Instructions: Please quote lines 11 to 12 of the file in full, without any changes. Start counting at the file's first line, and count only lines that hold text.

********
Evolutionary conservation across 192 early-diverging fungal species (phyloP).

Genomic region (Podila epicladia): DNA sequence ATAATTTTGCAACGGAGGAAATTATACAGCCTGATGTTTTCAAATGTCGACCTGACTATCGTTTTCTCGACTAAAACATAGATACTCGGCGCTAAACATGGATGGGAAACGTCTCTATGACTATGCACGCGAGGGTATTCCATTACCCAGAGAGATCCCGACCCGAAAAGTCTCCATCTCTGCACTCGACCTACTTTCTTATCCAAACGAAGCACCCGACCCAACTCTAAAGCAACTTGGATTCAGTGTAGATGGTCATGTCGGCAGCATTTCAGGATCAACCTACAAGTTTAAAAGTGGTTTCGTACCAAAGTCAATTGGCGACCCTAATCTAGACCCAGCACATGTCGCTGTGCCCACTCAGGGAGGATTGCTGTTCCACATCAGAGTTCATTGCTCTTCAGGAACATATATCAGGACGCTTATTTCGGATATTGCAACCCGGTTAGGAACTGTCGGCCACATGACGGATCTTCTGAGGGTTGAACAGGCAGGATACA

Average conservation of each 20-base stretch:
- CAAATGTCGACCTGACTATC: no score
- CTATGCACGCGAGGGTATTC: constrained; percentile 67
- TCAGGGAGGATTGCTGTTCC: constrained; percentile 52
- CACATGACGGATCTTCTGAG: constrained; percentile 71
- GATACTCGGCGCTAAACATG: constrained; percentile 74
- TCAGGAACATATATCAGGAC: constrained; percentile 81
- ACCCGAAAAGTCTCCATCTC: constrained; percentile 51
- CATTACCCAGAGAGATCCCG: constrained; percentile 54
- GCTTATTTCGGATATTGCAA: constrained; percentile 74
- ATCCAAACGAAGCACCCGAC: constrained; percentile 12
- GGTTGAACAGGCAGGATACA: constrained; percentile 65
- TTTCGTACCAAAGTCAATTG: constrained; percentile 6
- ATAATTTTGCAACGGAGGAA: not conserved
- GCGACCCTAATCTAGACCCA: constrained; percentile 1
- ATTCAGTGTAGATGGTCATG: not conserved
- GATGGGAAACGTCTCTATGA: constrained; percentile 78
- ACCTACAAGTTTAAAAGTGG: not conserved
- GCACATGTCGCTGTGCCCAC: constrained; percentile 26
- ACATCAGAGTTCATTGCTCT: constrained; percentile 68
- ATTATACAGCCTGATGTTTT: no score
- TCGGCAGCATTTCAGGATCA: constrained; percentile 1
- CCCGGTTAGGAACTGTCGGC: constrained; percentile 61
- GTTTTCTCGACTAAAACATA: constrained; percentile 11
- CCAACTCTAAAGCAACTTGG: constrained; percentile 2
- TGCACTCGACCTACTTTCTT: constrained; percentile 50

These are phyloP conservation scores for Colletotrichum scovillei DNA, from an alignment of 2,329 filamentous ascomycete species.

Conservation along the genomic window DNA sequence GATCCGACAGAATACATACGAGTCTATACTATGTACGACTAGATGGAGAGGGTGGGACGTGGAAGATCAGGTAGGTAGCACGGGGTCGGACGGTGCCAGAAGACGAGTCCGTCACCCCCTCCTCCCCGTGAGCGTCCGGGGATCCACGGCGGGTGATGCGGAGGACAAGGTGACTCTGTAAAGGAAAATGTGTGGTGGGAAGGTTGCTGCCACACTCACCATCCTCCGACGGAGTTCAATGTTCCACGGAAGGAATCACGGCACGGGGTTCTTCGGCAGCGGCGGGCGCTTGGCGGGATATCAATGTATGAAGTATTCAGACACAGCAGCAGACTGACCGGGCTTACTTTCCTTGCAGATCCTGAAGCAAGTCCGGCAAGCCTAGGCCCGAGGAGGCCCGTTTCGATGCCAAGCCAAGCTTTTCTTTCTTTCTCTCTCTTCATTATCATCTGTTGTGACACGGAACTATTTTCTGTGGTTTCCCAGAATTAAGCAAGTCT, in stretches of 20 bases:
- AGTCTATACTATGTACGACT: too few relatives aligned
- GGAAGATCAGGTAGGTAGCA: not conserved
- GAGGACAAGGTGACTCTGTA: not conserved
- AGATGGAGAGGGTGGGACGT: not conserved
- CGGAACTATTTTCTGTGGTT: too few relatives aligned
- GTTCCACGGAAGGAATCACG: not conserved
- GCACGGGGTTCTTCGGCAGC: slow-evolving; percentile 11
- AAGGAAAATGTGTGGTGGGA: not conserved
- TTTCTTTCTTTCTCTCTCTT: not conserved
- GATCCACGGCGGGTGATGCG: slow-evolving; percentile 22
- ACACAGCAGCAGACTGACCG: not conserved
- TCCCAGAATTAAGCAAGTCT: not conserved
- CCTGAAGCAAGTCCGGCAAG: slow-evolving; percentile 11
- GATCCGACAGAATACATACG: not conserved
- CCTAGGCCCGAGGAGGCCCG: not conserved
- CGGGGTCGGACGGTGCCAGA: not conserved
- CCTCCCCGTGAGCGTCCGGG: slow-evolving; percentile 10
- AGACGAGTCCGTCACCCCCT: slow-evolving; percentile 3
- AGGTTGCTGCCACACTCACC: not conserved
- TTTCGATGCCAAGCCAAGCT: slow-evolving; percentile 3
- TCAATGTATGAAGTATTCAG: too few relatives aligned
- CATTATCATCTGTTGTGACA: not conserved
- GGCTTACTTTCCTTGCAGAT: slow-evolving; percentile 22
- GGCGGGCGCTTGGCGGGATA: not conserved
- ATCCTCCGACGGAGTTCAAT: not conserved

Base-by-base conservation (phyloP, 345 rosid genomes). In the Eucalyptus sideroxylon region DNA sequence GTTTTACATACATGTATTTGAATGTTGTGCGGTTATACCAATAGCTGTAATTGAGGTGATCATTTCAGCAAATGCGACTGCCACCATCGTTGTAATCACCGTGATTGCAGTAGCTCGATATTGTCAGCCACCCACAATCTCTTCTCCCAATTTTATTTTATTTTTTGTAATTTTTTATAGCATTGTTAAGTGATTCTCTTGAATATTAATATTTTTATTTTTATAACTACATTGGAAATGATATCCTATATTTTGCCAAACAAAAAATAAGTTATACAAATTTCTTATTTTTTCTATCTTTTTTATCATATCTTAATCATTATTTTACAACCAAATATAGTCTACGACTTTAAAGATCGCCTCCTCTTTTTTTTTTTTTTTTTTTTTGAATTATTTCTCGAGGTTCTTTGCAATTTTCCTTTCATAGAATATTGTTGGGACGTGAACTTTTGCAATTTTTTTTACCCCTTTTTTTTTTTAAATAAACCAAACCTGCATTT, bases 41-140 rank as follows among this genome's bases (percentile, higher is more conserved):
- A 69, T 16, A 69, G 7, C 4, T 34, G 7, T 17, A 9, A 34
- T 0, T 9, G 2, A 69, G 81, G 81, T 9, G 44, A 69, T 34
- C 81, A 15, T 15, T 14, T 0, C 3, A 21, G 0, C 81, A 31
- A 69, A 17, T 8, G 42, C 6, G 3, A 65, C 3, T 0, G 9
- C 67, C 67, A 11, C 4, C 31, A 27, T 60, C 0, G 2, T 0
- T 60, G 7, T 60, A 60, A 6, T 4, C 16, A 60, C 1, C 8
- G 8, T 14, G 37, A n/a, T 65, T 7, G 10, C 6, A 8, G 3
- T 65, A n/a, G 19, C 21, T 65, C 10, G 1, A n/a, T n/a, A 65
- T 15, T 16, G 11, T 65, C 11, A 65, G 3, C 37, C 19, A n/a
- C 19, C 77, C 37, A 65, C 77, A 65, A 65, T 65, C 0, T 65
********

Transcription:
- CATTACCCAGAGAGATCCCG: constrained; percentile 54
- GCTTATTTCGGATATTGCAA: constrained; percentile 74